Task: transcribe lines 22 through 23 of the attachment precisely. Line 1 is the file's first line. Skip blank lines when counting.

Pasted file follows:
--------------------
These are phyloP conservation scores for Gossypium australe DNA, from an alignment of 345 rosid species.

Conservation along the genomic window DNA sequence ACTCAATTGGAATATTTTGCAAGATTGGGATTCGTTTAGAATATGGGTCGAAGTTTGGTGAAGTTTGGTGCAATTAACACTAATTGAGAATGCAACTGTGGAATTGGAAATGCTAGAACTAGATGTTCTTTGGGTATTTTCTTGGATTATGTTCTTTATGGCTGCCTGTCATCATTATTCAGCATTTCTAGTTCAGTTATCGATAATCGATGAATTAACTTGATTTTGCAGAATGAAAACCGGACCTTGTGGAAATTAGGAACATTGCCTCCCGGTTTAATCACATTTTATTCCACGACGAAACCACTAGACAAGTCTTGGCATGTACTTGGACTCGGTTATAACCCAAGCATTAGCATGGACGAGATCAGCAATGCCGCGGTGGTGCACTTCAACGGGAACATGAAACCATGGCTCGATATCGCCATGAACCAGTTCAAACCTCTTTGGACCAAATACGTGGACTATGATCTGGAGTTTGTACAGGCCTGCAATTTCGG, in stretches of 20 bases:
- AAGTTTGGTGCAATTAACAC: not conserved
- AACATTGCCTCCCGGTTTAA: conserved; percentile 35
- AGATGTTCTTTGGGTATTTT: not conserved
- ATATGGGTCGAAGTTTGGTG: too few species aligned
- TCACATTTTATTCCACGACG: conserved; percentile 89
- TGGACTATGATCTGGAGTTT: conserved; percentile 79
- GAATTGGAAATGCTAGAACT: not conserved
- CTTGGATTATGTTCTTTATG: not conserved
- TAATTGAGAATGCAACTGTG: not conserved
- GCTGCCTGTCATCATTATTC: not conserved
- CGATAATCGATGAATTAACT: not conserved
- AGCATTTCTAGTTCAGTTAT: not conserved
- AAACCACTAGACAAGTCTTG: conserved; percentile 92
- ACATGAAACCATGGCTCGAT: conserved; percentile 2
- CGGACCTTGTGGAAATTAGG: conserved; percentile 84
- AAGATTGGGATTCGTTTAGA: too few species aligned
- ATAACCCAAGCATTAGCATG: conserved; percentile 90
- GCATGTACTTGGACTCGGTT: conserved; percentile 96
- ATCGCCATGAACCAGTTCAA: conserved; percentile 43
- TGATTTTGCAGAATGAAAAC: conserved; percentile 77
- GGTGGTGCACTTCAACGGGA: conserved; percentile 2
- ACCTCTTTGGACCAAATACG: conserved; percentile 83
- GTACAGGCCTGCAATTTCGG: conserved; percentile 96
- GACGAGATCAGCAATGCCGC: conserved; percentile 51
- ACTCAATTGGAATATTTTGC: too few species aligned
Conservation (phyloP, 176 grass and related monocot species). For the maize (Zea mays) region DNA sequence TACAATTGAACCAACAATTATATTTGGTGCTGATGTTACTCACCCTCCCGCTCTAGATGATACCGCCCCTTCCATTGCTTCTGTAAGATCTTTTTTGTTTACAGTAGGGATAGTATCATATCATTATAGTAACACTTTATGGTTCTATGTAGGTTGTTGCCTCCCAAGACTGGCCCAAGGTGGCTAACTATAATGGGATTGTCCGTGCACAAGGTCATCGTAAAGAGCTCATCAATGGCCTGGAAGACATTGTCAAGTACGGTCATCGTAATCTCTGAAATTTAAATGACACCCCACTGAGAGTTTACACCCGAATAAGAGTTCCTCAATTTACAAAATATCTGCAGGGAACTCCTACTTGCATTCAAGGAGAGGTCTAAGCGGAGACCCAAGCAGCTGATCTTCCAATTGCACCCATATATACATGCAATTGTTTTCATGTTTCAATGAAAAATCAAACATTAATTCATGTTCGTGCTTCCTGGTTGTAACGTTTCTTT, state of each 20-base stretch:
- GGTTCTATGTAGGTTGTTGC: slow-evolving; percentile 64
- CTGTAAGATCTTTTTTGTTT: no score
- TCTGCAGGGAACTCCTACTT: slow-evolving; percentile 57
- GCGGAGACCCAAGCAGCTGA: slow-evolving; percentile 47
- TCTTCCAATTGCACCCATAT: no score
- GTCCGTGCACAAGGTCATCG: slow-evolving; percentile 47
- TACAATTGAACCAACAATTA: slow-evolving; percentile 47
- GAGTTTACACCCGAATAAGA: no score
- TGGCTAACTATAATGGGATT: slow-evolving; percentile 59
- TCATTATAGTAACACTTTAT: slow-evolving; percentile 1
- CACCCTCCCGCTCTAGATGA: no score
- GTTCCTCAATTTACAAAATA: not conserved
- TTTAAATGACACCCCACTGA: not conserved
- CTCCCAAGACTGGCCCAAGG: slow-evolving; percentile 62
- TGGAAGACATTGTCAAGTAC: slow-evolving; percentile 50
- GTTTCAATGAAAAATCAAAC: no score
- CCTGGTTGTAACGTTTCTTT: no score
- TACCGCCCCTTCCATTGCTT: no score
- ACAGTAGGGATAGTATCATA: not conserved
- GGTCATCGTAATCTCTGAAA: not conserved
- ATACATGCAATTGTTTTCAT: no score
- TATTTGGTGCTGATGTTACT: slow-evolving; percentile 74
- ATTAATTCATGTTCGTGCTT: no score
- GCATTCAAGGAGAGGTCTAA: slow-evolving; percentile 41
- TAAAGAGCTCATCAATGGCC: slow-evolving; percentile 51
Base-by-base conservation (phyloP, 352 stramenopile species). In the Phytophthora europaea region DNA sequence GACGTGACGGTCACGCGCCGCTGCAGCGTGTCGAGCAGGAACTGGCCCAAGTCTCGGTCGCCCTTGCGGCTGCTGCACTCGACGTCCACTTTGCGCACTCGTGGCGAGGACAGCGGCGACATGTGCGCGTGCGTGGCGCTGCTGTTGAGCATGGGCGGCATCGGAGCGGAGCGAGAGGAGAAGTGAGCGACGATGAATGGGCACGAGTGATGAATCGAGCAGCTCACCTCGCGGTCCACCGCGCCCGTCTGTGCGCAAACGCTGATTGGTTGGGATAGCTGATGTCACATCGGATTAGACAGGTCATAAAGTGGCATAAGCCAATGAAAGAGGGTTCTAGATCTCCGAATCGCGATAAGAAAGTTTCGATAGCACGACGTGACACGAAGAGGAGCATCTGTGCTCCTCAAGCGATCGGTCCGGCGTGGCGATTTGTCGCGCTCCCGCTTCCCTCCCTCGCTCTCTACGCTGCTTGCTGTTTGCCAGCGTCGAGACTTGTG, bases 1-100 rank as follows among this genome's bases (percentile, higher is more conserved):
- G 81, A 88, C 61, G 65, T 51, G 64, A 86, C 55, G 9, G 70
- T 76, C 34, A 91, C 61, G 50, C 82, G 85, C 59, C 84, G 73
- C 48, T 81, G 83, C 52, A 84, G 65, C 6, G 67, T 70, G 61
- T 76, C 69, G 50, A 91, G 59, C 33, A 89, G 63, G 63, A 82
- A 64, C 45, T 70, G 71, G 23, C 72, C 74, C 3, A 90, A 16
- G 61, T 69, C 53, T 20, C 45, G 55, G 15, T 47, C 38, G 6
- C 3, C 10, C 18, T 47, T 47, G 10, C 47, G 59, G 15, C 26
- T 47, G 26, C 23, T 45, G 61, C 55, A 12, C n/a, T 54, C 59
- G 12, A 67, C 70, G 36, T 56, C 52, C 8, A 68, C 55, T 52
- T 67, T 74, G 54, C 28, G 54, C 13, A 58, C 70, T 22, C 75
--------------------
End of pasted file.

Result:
- TGATTTTGCAGAATGAAAAC: conserved; percentile 77
- GGTGGTGCACTTCAACGGGA: conserved; percentile 2